• full Hessian is too costly - we rather need some its restriction, e.g. to a linear subspace (like its top eigenspace),

  • it needs inverted Hessian $H^{-1}$, what is costly and very unstable for noisy estimation - can be statistically blurred around $\lambda=0$ eigenvalues which invert to infinity,

  • Newton's method directly attracts to close point with zero gradient ... which is usually a saddle here. How to avoid this saddle attraction e.g. repelling them instead? For example saddle-free Newton reverses negative curvature directions, but it requires controlling signs of eigenvalues,

  • it would be good to do it online - instead of performing a lot of computation in a single point, try to split it into many small steps to exploit local information about the landscape.

We can go from 1st order to 2nd order in small steps, e.g. adding update of just 3 averages to momentum method we can simultaneously MSE fit parabola in its direction for smarter choice of step size.


ps. I have prepared SGD overview lecture focused on 2nd order methods: slides: https://www.dropbox.com/s/54v8cwqyp7uvddk/SGD.pdf, video: https://youtu.be/ZSnYtPINcug


Just some comments:

  1. First order methods have very well theoretical guarantee about convergence and avoidance of saddle points, see Backtracking GD and modifications.
  2. Backtracking GD can be implemented in DNN, with very good performance.
  3. Backtracking GD allows big learning rates, can be of the size of inverse of the size of gradient, when the gradient is small. This is very handy when you converge to a degenerate critical point.



https://arxiv.org/abs/2007.03618 (Here you also find a heuristic argument, that backtracking gd has correct unit, in the sense of Zeiler in his adadelta paper)

Concerning Newton’s method: with a correct modification, you can avoid saddle points, as several previous comments pointed out. Here is a rigorous proof, where we also give a simple way to proceed if the hessian is singular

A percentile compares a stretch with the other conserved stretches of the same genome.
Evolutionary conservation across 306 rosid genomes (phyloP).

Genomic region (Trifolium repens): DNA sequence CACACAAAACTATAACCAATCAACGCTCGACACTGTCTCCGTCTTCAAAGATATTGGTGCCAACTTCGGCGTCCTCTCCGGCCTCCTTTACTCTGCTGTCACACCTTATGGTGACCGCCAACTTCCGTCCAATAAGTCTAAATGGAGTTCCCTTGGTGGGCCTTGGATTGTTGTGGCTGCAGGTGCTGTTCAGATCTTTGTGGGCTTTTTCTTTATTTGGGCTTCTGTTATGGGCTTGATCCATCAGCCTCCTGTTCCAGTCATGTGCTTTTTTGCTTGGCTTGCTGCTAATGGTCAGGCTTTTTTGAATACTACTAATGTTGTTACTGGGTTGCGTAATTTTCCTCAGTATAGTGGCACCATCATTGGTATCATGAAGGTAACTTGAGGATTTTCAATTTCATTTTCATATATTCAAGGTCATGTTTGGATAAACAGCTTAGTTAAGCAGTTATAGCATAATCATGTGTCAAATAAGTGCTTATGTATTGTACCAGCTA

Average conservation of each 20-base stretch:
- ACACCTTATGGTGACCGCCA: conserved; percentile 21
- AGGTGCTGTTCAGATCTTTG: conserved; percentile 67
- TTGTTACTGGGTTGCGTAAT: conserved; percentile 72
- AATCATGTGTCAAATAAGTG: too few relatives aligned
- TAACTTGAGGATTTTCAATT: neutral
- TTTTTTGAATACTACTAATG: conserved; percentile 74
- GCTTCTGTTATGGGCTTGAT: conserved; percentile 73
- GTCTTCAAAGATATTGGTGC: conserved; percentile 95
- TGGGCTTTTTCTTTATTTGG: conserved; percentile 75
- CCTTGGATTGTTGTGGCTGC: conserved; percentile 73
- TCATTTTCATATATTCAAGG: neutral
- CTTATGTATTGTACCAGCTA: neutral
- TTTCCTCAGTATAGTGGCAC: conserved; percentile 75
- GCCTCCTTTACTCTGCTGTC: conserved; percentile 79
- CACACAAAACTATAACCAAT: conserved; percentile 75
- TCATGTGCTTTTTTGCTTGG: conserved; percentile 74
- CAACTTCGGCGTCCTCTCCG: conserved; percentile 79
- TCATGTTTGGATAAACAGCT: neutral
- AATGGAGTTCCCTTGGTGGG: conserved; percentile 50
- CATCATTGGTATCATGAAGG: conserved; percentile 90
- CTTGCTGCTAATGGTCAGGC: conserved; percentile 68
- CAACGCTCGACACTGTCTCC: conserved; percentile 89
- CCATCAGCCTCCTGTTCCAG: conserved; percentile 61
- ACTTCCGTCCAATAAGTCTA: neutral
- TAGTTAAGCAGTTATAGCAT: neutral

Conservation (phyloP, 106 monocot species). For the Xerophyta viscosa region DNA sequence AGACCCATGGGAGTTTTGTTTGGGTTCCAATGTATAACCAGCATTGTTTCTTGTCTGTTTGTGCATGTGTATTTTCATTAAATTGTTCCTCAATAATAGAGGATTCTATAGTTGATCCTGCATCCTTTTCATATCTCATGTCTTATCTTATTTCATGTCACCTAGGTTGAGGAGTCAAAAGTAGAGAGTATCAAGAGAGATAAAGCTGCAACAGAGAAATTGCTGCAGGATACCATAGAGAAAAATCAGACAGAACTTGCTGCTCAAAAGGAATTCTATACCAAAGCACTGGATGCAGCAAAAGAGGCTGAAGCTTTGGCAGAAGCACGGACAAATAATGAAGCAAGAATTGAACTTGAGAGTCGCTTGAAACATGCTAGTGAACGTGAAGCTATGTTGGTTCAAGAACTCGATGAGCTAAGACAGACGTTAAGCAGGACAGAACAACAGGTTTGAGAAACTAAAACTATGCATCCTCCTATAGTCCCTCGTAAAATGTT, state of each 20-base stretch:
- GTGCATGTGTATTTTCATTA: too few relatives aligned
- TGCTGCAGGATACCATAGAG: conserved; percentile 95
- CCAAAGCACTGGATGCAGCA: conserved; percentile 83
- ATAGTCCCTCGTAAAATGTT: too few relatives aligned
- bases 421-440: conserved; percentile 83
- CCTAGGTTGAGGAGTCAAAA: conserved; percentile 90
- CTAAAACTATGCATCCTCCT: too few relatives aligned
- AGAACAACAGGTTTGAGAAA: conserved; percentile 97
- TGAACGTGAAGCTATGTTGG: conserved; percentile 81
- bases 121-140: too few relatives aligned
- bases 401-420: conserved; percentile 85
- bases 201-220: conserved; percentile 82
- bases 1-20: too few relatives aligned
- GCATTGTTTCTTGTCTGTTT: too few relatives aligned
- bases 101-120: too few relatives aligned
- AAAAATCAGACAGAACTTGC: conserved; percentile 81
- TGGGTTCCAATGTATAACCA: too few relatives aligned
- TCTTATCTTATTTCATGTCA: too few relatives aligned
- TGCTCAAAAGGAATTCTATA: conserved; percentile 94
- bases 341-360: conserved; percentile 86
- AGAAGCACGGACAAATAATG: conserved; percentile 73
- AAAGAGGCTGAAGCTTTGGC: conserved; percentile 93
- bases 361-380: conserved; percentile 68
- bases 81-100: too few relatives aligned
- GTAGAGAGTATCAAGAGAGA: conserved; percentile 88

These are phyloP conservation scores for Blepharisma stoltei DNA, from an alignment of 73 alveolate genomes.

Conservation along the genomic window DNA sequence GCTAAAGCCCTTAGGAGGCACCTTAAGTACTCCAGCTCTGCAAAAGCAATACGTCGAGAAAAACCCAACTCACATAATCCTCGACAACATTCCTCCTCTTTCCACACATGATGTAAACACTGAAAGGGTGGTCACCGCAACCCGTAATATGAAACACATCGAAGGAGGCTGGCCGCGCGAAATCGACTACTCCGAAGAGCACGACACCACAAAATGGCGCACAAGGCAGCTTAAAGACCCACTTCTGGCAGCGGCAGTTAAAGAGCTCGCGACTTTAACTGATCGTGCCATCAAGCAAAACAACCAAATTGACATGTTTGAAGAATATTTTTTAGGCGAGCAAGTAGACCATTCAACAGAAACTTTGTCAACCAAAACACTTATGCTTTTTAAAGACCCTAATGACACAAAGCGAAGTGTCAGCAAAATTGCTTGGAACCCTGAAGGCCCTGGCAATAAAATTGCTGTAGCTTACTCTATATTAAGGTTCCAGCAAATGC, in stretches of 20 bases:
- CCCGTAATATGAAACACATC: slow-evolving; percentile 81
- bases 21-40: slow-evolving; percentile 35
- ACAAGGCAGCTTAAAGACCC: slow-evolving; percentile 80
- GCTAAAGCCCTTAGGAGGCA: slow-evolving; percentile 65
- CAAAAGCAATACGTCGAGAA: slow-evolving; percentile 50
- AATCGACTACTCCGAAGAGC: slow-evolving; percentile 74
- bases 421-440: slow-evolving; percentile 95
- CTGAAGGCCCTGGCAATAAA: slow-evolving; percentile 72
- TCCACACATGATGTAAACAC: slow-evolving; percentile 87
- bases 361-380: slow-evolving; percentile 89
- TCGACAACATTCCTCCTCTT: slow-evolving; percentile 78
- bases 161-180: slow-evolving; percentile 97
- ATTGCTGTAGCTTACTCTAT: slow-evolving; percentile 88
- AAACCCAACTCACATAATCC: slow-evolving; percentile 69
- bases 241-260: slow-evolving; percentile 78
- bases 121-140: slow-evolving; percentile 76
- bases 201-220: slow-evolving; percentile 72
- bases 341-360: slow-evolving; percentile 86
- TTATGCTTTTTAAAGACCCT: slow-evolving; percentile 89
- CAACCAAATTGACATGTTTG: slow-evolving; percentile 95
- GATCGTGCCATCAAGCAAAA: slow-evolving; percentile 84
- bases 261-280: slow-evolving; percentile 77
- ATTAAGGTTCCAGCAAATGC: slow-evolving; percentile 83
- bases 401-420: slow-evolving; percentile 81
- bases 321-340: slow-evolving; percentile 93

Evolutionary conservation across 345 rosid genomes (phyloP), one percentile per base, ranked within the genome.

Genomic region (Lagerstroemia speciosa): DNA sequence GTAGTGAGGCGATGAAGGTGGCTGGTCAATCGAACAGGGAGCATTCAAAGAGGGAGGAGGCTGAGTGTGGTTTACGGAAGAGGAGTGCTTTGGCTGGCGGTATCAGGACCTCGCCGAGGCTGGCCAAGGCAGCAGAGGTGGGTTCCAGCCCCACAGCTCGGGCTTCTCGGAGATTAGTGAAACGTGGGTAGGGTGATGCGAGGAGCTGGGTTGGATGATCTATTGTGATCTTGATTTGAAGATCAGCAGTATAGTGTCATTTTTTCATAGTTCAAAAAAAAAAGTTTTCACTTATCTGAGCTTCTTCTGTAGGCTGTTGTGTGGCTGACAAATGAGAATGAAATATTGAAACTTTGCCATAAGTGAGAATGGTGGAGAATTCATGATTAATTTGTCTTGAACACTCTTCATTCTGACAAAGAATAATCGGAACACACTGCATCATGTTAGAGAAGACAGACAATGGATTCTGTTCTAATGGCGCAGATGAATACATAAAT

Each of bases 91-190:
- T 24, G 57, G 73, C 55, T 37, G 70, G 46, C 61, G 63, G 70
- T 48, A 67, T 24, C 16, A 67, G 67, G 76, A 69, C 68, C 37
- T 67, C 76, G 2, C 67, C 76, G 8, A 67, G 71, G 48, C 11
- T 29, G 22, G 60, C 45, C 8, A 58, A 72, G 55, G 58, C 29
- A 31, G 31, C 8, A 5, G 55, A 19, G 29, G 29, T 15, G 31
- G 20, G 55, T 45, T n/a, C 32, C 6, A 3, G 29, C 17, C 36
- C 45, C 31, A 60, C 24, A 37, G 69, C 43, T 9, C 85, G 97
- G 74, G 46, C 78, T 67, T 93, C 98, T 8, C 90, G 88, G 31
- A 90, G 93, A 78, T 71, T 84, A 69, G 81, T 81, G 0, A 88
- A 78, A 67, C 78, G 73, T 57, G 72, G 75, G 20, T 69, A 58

Github link for the codes:


Remaining issues: cost of implementation and no guarantee of convergence.


  1. The paper of Caplan mentioned by LMB: I took a quick look. I don’t think that paper presented any algorithm which computes the Hessian in O(N). It only says that you can compute the Hessian with only N “function evaluation” - I don’t know yet what that precisely means - and the final complexity is still O(N^2). It also did some experiments and says that the usual Newton’s method works better than (L-)BFGS for those experiments.

  2. (related to the previous sentence). I should add this as comments to JPJ and elizabeth santorella but cannot (not enough points) so write here: since you two mentioned bfgs and l-bfgs, can you give a link to sourcodes for these for DNN (for example for datasets MNIST, CIFAR10, CIFAR100) with reported experimental results, so people can compare with first order methods (variants of gd, including backtracking gd), to have an impression of how good they are in large scale?

Tuyen Truong, UiO


Newton's method uses grad & hessian - is too computationally expensive, pseudo-Newton can approximate hessian but still rather slow on big datasets, - Newton method is applied for root finding.

GD is used to find the optimum of a function & do it in the direction of steepest GD, that can differ from Newton direction

The Primary Differences The two methods aren’t equivalent, and as a general rule, we can’t replace one with the other.

The first difference lies in the fact that gradient descent is parametric according to the learning rate \alpha. Newton’s method isn’t parametric, which means that we can apply it without worrying for hyperparameter optimization. A parametric version of Newton’s method also exists, in truth, but it only applies in cases for which we operate with a polynomial function with multiple roots.

The second difference has to do with the cost function on which we apply the algorithm. Newton’s method has stronger constraints in terms of the differentiability of the function than gradient descent. If the second derivative of the function is undefined in the function’s root, then we can apply gradient descent on it but not Newton’s method.

The third difference consists of the behavior around stationary points. If gradient descent encounters a stationary point during iteration, the program continues to run, albeit the parameters don’t update. Newton’s method, however, requires to compute $\frac{f'(x)}{f''(x)}$ for $f'(x) = f''(x) = 0$. The program that runs it would therefore terminate with a division by zero error.

Though for Convex problems there could be some advantages of Newton's - see A comparison between gradient descent and Newton's method